Brain adds cells in puberty to navigate adult world

March 4, 2013, Michigan State University

The brain adds new cells during puberty to help navigate the complex social world of adulthood, two Michigan State University neuroscientists report in the current issue of the Proceedings of the National Academy of Sciences.

Scientists used to think the brain cells you're born with are all you get. After studies revealed the birth of new brain cells in adults, conventional wisdom held that such growth was limited to two associated with memory and smell.

But in the past few years, researchers in MSU's neuroscience program have shown that mammalian brains also add cells during puberty in the amygdala and interconnected regions where it was thought no new growth occurred. The amygdala plays an important role in helping the brain make sense of social cues. For hamsters, it picks up signals transmitted by smell through pheromones; in humans, the amygdala evaluates and body language.

"These regions are important for social behaviors, particularly ," said lead author Maggie Mohr, a doctoral student in neuroscience. "So, we thought maybe cells that are added to those during puberty could be important for adult reproductive function."

To test that idea, Mohr and Cheryl Sisk, MSU professor of psychology, injected male hamsters with a to show cell birth during puberty. When the hamsters matured into adults, the researchers allowed them to interact and mate with females.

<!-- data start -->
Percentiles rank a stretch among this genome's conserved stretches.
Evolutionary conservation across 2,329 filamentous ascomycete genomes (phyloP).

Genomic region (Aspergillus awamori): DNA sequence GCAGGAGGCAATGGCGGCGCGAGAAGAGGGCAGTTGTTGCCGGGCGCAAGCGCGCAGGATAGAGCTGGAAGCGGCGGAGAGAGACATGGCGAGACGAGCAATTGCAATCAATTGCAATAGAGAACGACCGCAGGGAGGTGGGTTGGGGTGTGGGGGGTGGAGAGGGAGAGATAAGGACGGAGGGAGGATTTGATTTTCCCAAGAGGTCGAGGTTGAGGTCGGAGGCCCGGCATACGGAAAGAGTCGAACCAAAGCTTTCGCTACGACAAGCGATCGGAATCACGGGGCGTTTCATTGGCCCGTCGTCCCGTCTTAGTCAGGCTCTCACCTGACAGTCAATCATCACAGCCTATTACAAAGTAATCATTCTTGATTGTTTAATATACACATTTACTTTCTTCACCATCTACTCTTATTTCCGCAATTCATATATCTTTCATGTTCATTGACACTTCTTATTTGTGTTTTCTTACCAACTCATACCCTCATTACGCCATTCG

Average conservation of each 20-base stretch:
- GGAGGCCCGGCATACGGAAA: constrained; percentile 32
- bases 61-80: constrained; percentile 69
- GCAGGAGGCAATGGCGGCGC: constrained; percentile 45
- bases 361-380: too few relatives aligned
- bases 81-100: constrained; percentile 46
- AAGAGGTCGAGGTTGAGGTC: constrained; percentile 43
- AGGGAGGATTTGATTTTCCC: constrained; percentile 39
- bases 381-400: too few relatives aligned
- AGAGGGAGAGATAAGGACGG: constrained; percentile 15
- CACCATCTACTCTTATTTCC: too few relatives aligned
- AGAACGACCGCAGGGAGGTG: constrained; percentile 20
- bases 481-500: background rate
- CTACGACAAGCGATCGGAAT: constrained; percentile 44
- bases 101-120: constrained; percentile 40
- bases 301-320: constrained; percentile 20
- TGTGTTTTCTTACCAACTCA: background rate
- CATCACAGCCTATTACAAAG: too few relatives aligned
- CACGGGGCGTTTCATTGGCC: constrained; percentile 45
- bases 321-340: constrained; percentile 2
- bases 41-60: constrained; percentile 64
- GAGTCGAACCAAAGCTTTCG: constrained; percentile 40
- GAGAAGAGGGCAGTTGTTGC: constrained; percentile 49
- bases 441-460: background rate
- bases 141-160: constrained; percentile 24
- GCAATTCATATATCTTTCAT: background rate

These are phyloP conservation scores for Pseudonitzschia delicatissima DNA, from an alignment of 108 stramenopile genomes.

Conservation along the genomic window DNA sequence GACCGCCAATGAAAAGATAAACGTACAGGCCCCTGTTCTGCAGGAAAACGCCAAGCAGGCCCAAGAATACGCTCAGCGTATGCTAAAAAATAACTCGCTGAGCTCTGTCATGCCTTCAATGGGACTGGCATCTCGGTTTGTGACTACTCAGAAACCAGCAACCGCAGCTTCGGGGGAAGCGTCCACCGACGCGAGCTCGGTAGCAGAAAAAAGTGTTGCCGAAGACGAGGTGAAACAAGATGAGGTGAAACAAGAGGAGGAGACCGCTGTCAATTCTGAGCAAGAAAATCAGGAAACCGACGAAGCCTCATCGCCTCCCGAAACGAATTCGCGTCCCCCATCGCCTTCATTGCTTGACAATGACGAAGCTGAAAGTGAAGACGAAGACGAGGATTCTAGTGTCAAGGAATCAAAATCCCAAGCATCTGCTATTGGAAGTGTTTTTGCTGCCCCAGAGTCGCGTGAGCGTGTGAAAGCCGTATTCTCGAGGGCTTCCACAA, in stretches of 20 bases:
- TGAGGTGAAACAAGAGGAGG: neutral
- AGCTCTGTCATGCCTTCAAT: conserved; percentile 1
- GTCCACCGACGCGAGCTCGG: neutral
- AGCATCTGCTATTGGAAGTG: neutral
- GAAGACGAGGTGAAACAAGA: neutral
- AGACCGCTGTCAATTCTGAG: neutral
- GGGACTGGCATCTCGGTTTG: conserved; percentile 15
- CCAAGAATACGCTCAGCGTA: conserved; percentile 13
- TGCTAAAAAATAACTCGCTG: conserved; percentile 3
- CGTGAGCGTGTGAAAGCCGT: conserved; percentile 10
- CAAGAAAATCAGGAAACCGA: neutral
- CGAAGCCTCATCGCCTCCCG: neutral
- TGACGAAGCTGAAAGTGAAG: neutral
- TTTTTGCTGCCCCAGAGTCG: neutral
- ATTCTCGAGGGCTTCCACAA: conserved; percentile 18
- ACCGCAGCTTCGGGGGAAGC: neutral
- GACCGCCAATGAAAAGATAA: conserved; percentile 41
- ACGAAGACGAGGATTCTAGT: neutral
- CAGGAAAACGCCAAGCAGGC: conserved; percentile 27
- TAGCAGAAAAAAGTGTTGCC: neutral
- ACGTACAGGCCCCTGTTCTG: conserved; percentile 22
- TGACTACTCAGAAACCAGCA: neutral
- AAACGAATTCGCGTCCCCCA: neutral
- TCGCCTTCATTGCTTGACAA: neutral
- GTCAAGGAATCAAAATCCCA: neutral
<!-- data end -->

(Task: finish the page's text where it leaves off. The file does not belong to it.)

Examining the brains immediately after that rendezvous, the researchers found new cells born during puberty had been added to the amygdala and associated regions. Some of the new cells contained a protein that indicates cell activation, which told Mohr and Sisk those cells had become part of the neural networks involved in social and sexual behavior.

"Before this study it was unclear if cells born during puberty even survived into adulthood," Mohr said. "We've shown that they can mature to become part of the that underlies adult behavior."

Their results also showed that more of the new survived and became functional in males raised in an enriched environment – a larger cage with a running wheel, nesting materials and other features – than in those with a plain cage.

While people act in more complicated ways than rodents, the researchers said they hope their work ultimately sheds light on human behavior.

"We don't know if cells are added to the human amygdala during puberty," Sisk said, "but we know the amygdala plays a similar role in people as in hamsters. We hope to learn whether similar mechanisms are at play as people's brains undergo the metamorphosis that occurs during puberty."

Explore further: Adolescent sex linked to adult body, mood troubles, in animal study

Related Stories

Adolescent sex linked to adult body, mood troubles, in animal study

November 15, 2011
A new study suggests that sex during adolescence can have lasting negative effects on the body and mood well into adulthood, most likely because the activity occurs when the nervous system is still developing.